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  • Writer's pictureKim Howlett

Self-care is the name of the game.

Not that long after COVID became an actual thing, Russ Harris, in his almighty wisdom, put out a small guide on how to take care of yourself in the wake of COVID. As we move into the holiday season, and with COVID rates going through the roof, it's more important than ever to take good care of ourselves. Self-care means more than just making sure you've eaten and showered. Self-care means hobbies, leisure activities, and fun too!

Let me illustrate.

It's been a common thing for many of my clients recently. And let's be fair, right now surviving with working from home, taking care of your kids, doing other household chores, etc., is a herculean task.

For example, a person that works may get done with an 8 hour work shift. In the middle of that, their daughter wanders into their improvised home office asking for help with their school work. That person may have to pause, go get them set up with assignments, troubleshoot tech issues,, and get their kid rolling again. After work, there's still dinner, chores, and preparation for the next day. Is it any wonder that our leisure time is staring into the void of Netflix, or doomscrolling?

Where self-care comes into this entire equation is carving out some of that time for meaningful engagement with activities that boost you. Hey, I love Netflix and Hulu as much as the next person. Bob's Burgers, ride or die. And these are valid strategies- they just can't be the strategy. Checking out can't be the only go-to that you use to come. That's not self-care. That's avoidance.

So, in this busy day described above, we may decide to put our phones aside, turn off the TV, and curl up in bed with our partner for a nice long conversation, cuddle, or more. We may decide to skip an episode of whatever, and go for a quick walk instead. One of my clients decided recently to take up jewelry-making again. She'd had a real knack for it before the pandemic, and although she can't craft for as long as she used to before, she still gets enrichment from spending 30-45 minutes wrangling metal and semi-precious gems.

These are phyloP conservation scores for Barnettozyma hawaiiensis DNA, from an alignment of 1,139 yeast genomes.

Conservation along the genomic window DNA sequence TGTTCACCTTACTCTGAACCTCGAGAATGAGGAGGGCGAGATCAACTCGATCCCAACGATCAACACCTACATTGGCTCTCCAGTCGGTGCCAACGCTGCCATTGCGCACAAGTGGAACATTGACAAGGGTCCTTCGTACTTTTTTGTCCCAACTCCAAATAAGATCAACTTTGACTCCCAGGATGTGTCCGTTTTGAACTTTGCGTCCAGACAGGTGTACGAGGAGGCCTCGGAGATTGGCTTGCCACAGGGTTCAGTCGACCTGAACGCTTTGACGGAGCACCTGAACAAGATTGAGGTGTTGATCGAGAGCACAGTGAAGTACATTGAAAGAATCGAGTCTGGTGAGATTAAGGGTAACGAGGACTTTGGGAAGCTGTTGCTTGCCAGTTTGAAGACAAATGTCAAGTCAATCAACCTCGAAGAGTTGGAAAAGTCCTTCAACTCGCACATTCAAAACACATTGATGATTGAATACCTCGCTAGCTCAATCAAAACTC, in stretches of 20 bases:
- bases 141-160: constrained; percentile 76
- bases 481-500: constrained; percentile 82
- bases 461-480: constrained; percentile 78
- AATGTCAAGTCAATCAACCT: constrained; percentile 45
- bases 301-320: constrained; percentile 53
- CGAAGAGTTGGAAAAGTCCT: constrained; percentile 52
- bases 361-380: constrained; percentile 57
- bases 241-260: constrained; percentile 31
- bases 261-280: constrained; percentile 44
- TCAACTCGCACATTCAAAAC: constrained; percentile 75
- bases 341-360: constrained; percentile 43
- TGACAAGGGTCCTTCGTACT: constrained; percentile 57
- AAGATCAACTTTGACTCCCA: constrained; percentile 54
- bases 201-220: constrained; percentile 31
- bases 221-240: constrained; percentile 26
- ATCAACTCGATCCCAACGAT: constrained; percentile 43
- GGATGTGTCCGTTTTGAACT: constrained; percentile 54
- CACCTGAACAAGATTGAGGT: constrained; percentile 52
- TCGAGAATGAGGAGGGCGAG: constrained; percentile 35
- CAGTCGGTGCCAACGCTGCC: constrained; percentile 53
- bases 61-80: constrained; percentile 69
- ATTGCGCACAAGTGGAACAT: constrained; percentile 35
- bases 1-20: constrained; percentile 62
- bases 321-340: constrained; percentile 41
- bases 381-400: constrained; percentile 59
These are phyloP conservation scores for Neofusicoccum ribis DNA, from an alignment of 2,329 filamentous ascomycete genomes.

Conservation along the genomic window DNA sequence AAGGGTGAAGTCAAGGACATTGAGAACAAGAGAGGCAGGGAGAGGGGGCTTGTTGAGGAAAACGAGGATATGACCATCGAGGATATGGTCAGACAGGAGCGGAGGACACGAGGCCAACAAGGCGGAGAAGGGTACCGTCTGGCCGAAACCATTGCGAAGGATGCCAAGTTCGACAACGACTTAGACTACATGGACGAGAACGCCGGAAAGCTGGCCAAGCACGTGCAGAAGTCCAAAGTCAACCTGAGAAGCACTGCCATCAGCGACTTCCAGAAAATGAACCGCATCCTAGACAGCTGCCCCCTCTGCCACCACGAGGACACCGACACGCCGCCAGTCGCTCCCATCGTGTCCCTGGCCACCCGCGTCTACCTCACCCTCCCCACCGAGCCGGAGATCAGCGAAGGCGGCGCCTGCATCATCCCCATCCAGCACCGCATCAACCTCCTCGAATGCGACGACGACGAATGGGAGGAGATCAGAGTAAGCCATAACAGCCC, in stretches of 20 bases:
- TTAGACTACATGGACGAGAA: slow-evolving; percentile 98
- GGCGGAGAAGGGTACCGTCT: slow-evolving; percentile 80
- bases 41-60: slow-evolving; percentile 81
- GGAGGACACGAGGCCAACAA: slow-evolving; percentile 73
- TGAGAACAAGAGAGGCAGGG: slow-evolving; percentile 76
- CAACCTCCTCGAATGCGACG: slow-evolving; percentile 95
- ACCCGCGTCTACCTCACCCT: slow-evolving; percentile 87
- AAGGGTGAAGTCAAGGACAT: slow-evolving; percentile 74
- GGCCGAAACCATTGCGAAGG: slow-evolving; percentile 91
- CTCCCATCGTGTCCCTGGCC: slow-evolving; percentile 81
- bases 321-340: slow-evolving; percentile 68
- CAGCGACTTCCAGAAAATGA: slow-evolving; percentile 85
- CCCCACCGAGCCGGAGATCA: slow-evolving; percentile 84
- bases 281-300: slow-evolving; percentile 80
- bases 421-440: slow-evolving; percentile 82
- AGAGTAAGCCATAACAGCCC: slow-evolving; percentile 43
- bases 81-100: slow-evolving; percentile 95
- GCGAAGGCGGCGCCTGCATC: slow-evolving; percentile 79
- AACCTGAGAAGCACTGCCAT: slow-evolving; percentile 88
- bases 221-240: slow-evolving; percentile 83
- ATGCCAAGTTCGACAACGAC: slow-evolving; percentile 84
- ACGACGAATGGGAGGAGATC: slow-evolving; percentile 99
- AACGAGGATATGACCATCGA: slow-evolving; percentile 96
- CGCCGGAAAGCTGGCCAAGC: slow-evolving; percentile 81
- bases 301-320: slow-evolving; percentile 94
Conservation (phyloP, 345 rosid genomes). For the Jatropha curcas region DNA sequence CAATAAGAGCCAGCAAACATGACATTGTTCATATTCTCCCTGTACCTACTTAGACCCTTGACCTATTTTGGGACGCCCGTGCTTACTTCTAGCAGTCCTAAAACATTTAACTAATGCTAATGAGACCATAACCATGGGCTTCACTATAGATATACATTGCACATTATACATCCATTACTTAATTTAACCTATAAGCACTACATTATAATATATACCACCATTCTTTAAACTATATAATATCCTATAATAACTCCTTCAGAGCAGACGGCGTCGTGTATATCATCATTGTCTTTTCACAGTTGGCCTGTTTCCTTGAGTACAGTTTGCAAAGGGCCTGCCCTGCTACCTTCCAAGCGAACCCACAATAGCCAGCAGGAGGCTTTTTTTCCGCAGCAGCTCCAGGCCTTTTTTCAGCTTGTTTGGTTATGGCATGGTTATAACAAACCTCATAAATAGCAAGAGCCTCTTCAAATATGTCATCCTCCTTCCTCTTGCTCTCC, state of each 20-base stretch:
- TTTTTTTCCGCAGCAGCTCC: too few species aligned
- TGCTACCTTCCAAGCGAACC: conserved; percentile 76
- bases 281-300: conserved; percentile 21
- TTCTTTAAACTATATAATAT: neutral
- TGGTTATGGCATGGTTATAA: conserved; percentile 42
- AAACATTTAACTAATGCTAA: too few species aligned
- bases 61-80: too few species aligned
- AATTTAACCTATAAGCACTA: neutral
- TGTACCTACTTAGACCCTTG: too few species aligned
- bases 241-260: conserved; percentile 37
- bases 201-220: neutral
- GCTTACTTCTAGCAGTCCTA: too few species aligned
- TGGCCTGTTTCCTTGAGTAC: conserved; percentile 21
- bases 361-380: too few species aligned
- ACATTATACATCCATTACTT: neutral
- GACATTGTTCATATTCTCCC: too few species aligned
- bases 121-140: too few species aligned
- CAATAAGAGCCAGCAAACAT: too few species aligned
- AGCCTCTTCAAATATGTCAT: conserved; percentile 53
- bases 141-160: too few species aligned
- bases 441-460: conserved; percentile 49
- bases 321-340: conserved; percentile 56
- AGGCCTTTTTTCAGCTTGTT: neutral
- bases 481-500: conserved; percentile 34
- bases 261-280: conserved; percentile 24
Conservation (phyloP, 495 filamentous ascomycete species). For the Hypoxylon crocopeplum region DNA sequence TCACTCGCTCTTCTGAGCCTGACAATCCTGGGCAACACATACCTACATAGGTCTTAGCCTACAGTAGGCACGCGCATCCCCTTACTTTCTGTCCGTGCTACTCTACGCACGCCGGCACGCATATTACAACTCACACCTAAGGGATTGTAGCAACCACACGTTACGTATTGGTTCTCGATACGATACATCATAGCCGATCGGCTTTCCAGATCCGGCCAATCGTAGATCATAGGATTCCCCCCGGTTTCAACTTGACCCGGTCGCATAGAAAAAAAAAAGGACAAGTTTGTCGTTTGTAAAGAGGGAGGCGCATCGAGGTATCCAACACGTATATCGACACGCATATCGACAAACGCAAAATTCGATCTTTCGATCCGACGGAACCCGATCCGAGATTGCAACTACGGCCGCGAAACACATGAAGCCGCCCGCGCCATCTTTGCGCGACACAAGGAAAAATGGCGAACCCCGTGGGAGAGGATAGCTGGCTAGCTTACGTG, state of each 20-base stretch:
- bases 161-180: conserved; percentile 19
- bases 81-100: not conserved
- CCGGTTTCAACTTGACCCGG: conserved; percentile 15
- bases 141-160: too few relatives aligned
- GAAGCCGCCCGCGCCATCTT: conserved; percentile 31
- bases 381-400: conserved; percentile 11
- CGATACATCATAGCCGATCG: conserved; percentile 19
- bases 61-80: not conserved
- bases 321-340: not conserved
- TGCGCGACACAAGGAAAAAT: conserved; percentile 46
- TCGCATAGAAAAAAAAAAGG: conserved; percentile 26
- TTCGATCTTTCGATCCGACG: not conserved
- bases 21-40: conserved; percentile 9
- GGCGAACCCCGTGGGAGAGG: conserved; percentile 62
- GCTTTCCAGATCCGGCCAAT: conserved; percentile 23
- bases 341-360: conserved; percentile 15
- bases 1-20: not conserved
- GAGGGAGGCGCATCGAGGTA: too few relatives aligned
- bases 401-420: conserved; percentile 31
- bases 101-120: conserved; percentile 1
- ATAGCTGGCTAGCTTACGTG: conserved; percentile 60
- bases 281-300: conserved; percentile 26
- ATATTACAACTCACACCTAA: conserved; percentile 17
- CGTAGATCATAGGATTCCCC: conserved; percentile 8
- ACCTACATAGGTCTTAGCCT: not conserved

In DBT terms, this form of self-care can fall under Accumulating Positive Events, and/or Building Mastery. It has a life-changing effect. When we work on accumulating positive events, we are consciously inserting positive things into our day to counter the negative. When we build mastery, we are doing something that we are good at, or hope to become good at, and building our sense of self-worth.

How much survival self-care do you do- showering, eating, putting on clothes, taking your vitamins? How much self-actualizing self-care do you do? Reading, writing, painting, hiking, crafting, singing, spending time actually enjoying events in your life?

If you're out of balance, it may be time to remedy that. Even dogs know that we can't live hand to mouth, that there has to be something more, or human beings start to grow discontent and restless. If you find yourself locked in that spiral or space where nothing seems meaningful anymore, this is the best time to change things up where you can.

You deserve it. You're worth it. You're a meaningful, valuable, beautiful thing and it's time you show yourself the love and the care that you need.

All the best,


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